December 24, 2012
How does rappelling down a 200′ waterfall sound? Super fun? Good, we can be friends. I don’t know why I like adventure activities – maybe it’s the sweaty palms, hammering heartbeat or the rush of adrenaline that keeps me coming back for more. Whatever it is, it’s totally worth it and nothing makes me happier than being scared.
I’ve done some fun stuff in my 27 years (skydiving, white water rafting, zip lining), but one thing I’ve never done is a relatively new sport called canyoneering, where one uses a harness and belay system to climb and rappel down waterfalls. Sign me up! We booked with Desafio and they were awesome!
After being picked up from our hostel, meeting the rest of the group and suiting up, we hopped in a 4×4 to slowly climb the mountainside to reach the launching point. As one bumpy corner revealed another for 45 minutes the path got muddier and muddier and everyone started to look a little nervous. There are moments like that when you just have to trust that your driver knows what he’s doing and you’re not about to slide back down to where you started. Eventually we did reach the top, just to begin our descent back down again.
After a very brief explanation of how to belay (and many warnings not to pinch your fingers) we were introduced to our first descent, a 150′ thundering waterfall. I guess it was go big or go home and I carefully watched the first 2 people go over the edge. I got a little more confident as it didn’t look too hard to them, it was only later I discovered they were both active mountain climbers. It wasn’t until I was hooked into the safety line when the guide told me to turn around, lean back and step down that I started to doubt what I was about to do. My legs started shaking as I slowly started lowering myself down and watched Jeff’s grinning face disappear from view.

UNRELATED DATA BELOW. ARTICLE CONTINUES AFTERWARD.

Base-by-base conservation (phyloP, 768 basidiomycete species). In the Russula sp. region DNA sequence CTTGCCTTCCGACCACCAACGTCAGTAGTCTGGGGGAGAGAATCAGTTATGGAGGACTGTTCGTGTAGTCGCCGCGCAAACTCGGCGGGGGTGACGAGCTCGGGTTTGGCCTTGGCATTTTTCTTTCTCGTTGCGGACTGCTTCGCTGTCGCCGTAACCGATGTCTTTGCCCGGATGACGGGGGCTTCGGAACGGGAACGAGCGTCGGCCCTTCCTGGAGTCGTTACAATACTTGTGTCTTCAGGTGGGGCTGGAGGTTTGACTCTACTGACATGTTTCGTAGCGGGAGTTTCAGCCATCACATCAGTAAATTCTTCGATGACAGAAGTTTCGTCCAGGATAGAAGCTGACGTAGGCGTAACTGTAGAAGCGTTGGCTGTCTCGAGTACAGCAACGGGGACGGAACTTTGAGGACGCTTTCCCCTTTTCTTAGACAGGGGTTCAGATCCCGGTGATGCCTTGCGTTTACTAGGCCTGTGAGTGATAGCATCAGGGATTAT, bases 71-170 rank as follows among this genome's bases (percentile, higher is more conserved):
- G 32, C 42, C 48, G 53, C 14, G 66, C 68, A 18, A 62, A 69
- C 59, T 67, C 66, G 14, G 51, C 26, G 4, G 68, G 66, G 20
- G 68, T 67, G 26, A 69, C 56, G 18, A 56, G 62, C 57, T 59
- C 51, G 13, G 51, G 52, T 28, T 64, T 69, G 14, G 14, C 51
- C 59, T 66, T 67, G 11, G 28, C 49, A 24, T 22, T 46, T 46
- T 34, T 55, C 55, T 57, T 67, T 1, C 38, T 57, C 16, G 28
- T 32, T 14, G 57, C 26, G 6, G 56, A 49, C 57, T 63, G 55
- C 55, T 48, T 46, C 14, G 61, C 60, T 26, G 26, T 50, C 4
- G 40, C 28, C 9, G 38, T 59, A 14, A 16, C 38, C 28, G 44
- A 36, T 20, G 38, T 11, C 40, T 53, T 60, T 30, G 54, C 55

Breathing slowly I tried to remember exactly what the guides had just told me; keep your hand at your hip, don’t let your glove get pinched and keep your eyes open for footholds so you don’t slip. After you reach a certain point in the waterfall and there’s no where left to step you just let go and zip line to the ground.
With my feet planted firmly on the ground I turned around to watch Jeff take his turn. He said he wasn’t nervous but I think I saw his legs shaking just a little, though he landed with a huge smile on his face.
The tour was more than just rappelling down waterfalls, you also had to hike through a stream to get to each one and that in itself was an adventure. The stream ranged from calf to waist deep and had scattered rocks blocking your path creating slippery obstacles. It was fun scrambling over the rocks, squeezing through narrow passages and generally trying not to twist your ankle.
The last waterfall of the day was a 200′ monster that I graciously let Jeff attempt first. Putting on his brave face he lowered himself over the edge and completely disappeared in the rushing water spewing over the edge. When I peeked over to see how he was doing he was already on his way, zipping to the ground. Next, was my turn. This waterfall was definitely the strongest as I felt it pushing on my foot as I was trying to find the first foothold. When I was planted and starting my descent I felt the force of the water trying to push me off the side. For that split second I panicked as I tried to hang on until I remembered I was totally safe and secured in my harness and safety line. Letting go of those fears I was able to relax and enjoy the last descent of the day.
When the group finished we were taken to Desafio headquarters to shower off river muck and have a delicious hot lunch. The rain started again on the ride back to the hostel, but we had had such a great day I didn’t really care.
Breakfast: pancakes with fruit salad, orange juice, coffee, tea
Lunch: rice, beans, zucchini, salad, juice, coffee
Dinner: burger, wings, ice cream and beer